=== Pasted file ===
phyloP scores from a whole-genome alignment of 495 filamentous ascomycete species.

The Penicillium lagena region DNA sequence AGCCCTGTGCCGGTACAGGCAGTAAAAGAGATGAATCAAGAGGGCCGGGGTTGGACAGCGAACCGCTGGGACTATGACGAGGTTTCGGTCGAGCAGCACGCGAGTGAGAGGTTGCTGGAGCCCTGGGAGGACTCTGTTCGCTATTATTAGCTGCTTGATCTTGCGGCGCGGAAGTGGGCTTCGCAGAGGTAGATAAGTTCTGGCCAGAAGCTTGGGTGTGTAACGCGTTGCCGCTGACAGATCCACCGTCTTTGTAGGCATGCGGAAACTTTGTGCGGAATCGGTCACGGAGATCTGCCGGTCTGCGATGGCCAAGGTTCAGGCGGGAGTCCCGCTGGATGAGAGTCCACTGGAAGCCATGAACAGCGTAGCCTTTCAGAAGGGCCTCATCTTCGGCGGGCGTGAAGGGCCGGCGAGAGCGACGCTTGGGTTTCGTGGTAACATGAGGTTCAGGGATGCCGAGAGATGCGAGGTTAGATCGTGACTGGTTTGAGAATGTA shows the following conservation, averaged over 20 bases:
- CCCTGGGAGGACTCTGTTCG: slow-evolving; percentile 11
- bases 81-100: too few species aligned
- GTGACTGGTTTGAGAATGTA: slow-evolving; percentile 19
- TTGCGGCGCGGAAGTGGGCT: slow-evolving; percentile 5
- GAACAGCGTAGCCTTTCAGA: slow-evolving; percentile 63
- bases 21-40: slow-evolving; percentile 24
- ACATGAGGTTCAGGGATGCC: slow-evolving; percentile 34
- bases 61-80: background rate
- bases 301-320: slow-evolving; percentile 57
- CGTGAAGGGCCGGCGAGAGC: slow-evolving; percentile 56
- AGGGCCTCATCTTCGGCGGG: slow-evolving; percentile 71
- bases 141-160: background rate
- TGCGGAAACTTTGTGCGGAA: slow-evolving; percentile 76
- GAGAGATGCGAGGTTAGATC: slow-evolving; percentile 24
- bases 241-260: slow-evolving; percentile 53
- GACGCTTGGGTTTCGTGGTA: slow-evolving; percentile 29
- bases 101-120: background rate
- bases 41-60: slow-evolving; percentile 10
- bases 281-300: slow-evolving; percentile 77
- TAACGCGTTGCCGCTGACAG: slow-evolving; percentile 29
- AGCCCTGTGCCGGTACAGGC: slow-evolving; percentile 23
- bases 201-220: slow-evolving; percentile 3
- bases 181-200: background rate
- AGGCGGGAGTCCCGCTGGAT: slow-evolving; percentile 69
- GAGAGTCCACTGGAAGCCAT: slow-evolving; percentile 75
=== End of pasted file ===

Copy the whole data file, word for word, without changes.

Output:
phyloP scores from a whole-genome alignment of 495 filamentous ascomycete species.

The Penicillium lagena region DNA sequence AGCCCTGTGCCGGTACAGGCAGTAAAAGAGATGAATCAAGAGGGCCGGGGTTGGACAGCGAACCGCTGGGACTATGACGAGGTTTCGGTCGAGCAGCACGCGAGTGAGAGGTTGCTGGAGCCCTGGGAGGACTCTGTTCGCTATTATTAGCTGCTTGATCTTGCGGCGCGGAAGTGGGCTTCGCAGAGGTAGATAAGTTCTGGCCAGAAGCTTGGGTGTGTAACGCGTTGCCGCTGACAGATCCACCGTCTTTGTAGGCATGCGGAAACTTTGTGCGGAATCGGTCACGGAGATCTGCCGGTCTGCGATGGCCAAGGTTCAGGCGGGAGTCCCGCTGGATGAGAGTCCACTGGAAGCCATGAACAGCGTAGCCTTTCAGAAGGGCCTCATCTTCGGCGGGCGTGAAGGGCCGGCGAGAGCGACGCTTGGGTTTCGTGGTAACATGAGGTTCAGGGATGCCGAGAGATGCGAGGTTAGATCGTGACTGGTTTGAGAATGTA shows the following conservation, averaged over 20 bases:
- CCCTGGGAGGACTCTGTTCG: slow-evolving; percentile 11
- bases 81-100: too few species aligned
- GTGACTGGTTTGAGAATGTA: slow-evolving; percentile 19
- TTGCGGCGCGGAAGTGGGCT: slow-evolving; percentile 5
- GAACAGCGTAGCCTTTCAGA: slow-evolving; percentile 63
- bases 21-40: slow-evolving; percentile 24
- ACATGAGGTTCAGGGATGCC: slow-evolving; percentile 34
- bases 61-80: background rate
- bases 301-320: slow-evolving; percentile 57
- CGTGAAGGGCCGGCGAGAGC: slow-evolving; percentile 56
- AGGGCCTCATCTTCGGCGGG: slow-evolving; percentile 71
- bases 141-160: background rate
- TGCGGAAACTTTGTGCGGAA: slow-evolving; percentile 76
- GAGAGATGCGAGGTTAGATC: slow-evolving; percentile 24
- bases 241-260: slow-evolving; percentile 53
- GACGCTTGGGTTTCGTGGTA: slow-evolving; percentile 29
- bases 101-120: background rate
- bases 41-60: slow-evolving; percentile 10
- bases 281-300: slow-evolving; percentile 77
- TAACGCGTTGCCGCTGACAG: slow-evolving; percentile 29
- AGCCCTGTGCCGGTACAGGC: slow-evolving; percentile 23
- bases 201-220: slow-evolving; percentile 3
- bases 181-200: background rate
- AGGCGGGAGTCCCGCTGGAT: slow-evolving; percentile 69
- GAGAGTCCACTGGAAGCCAT: slow-evolving; percentile 75